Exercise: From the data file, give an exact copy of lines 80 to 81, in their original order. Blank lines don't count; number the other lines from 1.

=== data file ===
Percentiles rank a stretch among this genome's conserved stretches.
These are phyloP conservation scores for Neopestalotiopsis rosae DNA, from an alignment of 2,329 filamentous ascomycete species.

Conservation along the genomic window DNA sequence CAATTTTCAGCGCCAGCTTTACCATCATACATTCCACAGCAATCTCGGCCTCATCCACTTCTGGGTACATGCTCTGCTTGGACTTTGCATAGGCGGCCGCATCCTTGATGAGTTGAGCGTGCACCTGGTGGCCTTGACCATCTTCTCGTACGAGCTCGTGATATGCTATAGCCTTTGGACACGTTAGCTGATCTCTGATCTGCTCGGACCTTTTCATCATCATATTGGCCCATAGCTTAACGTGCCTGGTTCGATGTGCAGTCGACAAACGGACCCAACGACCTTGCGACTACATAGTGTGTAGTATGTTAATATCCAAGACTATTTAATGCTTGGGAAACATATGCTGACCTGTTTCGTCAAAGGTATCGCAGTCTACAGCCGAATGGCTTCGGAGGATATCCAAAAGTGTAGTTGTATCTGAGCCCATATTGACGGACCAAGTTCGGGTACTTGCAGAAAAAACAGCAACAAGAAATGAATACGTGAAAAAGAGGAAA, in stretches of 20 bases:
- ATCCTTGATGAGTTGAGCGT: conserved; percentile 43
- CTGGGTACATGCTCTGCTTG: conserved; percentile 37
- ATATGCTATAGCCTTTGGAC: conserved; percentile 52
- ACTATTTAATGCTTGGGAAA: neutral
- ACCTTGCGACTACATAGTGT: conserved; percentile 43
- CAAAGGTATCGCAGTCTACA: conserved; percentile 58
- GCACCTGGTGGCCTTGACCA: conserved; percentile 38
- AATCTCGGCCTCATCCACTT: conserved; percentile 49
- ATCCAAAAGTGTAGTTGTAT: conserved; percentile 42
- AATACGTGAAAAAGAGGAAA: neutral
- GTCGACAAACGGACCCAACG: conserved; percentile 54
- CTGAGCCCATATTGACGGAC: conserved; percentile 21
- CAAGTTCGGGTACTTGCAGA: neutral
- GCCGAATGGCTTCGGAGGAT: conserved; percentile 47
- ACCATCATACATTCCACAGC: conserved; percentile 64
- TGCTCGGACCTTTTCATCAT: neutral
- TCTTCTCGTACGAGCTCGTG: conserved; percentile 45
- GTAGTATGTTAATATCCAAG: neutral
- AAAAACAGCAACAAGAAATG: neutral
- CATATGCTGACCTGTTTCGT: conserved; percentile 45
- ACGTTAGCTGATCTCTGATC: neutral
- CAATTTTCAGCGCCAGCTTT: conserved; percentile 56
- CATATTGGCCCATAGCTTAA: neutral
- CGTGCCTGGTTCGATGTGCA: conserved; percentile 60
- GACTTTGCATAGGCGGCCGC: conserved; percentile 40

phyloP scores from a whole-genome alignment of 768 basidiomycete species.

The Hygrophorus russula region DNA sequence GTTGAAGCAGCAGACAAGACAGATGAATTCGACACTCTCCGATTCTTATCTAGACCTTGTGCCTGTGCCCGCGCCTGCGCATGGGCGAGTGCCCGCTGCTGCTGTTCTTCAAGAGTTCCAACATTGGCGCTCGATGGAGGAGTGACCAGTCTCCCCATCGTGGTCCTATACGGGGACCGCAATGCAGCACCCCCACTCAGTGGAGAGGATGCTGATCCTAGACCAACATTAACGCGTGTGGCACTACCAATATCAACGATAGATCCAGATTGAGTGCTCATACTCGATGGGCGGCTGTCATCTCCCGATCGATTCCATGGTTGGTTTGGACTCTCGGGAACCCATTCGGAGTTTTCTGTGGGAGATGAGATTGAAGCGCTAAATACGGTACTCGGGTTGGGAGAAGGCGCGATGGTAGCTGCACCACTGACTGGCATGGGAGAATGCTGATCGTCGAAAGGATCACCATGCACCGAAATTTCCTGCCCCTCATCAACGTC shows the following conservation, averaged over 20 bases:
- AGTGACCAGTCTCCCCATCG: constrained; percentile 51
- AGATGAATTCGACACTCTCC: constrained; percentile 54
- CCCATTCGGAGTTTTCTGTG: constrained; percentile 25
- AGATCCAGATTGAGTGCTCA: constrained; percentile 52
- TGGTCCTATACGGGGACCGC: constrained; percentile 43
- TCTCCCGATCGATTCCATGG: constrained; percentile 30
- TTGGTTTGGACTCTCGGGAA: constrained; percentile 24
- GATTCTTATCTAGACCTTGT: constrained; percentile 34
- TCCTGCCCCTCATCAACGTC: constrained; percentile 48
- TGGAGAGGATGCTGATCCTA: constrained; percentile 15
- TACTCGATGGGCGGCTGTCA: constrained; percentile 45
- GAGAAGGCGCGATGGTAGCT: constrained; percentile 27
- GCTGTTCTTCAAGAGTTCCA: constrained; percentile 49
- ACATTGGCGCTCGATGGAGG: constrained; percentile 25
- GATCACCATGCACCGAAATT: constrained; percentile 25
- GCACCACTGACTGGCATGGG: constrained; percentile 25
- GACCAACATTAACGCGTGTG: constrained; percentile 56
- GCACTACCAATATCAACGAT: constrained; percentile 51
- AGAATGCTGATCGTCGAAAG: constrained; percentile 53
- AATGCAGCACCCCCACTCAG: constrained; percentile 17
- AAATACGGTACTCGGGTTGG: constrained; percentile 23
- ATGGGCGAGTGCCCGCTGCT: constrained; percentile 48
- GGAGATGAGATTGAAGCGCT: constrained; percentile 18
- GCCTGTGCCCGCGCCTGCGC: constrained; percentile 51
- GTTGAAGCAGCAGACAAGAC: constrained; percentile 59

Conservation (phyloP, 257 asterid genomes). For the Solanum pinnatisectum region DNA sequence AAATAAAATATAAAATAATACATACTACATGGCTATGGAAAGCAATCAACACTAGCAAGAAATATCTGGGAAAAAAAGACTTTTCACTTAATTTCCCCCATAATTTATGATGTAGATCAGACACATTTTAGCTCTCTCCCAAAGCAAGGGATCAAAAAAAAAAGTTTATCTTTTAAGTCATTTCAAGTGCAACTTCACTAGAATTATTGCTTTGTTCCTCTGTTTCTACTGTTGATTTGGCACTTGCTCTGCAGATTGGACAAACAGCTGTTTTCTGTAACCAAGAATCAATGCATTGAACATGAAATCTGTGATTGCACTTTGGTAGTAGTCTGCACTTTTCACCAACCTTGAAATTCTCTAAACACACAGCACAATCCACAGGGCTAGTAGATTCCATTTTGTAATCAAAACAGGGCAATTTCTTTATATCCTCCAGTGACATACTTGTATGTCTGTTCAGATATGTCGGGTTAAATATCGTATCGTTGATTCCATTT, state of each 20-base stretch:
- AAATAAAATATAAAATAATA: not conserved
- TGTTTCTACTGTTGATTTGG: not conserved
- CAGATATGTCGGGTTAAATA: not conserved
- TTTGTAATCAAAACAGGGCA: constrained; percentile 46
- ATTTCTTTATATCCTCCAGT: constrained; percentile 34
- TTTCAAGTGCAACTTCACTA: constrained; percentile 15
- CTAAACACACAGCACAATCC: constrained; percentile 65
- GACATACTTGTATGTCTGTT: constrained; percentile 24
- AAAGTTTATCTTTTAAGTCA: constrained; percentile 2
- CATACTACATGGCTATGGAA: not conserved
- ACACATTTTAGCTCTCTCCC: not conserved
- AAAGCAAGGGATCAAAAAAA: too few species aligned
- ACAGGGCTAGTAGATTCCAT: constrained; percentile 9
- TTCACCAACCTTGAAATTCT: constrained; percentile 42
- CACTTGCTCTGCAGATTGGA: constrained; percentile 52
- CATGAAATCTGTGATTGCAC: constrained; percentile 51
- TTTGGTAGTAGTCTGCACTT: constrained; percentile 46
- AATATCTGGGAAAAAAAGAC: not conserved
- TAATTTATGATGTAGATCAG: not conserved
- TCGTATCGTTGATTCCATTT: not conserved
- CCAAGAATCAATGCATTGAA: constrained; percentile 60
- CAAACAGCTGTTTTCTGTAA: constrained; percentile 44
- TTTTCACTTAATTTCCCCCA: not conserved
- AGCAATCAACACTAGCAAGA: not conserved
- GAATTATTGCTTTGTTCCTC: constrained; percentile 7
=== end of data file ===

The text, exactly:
- AGCAATCAACACTAGCAAGA: not conserved
- GAATTATTGCTTTGTTCCTC: constrained; percentile 7